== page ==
Aunt Myrtle’s greatest misfortune was to be charged with the care of her sister’s child. A woman of strict Protestant values, she did her best to instill you with the notion that your depraved soul would be consigned forever to the fires of hell. At the same time, in keeping with those values, she did her best to mitigate the pains of future tortures, by ladening you with as many present ones as she could devise. To reconcile you to God’s just wrath and your inexorable destiny, she made you wash the floors, do the dishes, clean the windows, chop the firewood, and scrub the hearth, interminably. The only respite from this soul-cleansing was her punishment for slacking your duties: a fortnight’s solitary confinement to the dark, vermin-ridden cellar.
In later years, long after you had run away, Aunt Myrtle would mellow and be stricken with regret over her ill-treatment of you. Once you made your fortune, you treated her kindly and showered her with material wealth: a modern house with all the latest labor-saving appliances and a finished basement. After all, she was a mother to you for the first six or seven years of your life.
Not until he helped you escape from your last imprisonment in the cellar did you know that Uncle Bernard was even aware of your existence. Prior to that you saw him do little else all day but rub rosin on his violin bow while humming an air that, for all the rosin rubbed, should have eventually been played, but never was. He talked incessantly of past concert tours, naming the city and repertoire of each engagement, discoursing at length on the manner of each performance, praising its high points, criticizing its weaknesses. Aunt Myrtle tolerated his presence like a broken clock, a useless item that nevertheless filled an empty space.
He did have a few students, however, who came to the house when Aunt Myrtle was at church. They were invariably miserable performers, who sawed recklessly at their abused instruments while Bernard paced back and forth, humming the piece as loud as could be hummed. The performance over, Bernard would inevitably exclaim, “Excellent. That’s exactly how it should be played,” and send the flattered students home.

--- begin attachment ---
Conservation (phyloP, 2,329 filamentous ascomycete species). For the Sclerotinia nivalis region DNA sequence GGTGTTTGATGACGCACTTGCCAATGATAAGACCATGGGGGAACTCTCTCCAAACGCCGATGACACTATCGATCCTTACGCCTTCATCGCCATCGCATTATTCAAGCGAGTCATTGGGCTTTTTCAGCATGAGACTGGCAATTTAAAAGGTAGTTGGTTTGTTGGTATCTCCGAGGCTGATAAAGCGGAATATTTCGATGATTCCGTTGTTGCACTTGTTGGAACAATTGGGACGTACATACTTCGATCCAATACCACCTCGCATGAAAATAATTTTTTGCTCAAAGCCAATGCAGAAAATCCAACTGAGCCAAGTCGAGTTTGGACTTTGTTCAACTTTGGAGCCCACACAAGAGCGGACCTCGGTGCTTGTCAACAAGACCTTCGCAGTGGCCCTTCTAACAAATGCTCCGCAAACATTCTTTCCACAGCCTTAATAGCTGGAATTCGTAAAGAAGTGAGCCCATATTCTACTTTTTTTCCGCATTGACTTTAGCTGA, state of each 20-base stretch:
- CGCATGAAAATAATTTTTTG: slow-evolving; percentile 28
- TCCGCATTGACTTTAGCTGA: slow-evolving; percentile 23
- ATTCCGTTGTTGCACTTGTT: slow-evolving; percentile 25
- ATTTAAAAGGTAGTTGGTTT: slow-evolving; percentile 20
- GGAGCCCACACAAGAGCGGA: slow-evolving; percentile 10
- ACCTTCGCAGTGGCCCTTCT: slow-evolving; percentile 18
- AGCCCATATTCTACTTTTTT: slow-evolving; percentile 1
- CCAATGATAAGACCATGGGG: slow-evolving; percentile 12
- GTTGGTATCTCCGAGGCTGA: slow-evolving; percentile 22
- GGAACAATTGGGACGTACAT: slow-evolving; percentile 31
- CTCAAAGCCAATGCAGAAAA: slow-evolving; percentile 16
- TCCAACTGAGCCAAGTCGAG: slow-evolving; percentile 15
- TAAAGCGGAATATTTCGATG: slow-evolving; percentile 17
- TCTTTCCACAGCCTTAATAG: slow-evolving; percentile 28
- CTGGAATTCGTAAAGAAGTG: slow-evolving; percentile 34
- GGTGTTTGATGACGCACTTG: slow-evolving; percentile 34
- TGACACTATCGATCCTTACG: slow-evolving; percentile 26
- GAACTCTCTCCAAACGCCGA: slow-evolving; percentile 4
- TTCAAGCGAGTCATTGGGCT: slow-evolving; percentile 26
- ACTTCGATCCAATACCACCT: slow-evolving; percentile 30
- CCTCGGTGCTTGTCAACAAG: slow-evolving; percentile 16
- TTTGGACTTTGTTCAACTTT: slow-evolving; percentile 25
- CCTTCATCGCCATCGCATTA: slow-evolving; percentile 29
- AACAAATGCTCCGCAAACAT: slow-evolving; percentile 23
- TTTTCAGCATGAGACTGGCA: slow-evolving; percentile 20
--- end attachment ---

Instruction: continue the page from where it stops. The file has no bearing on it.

His assistance in your escape was totally unexpected. Confined to the cellar for the tenth time that year and second fortnight in a row, you sat glumly in the dark when suddenly the sweetest music descended faintly from overheard. The cellar door opened, and you heard the only words Bernard ever spoke to you: “Quick, the evil sorceress has been driven away. Run free, my child. Run free like the notes from Paganini’s bow.”
Sylvanus, the Carnival Master
This merry man provided you with your first meal after a week of starvation: a bucket of horse’s oats. Immediately assessing your talents, he set you out on your first career, which he lavishly praised as a lifetime’s occupation: rounding up the frenzied chicken bodies at the geek show. Chasing after the beheaded birds and having the fill of all the oats you could eat was la dolce vita. For the first time in your life, you were happy, and you had this man to thank.
But the merry man had to resort to odd ways to make himself merry. One night he invited you to sleep in his wagon, and you saw a sight there that made bleeding chickens running around with their heads cut off seem wholesome. You had run away one time before. This second time would not be the last.
Athanasius, the Geek
Though noted for his outbursts of uncontrollable anger, this simple soul treated you with kindness and respect. A man of little speech, he offered you charred chicken from the spit to supplement your diet, a gesture you gratefully acknowledged while tossing the offerings behind your back when the man’s head was turned. Athanasius was well known never to brook a refusal of his generosity.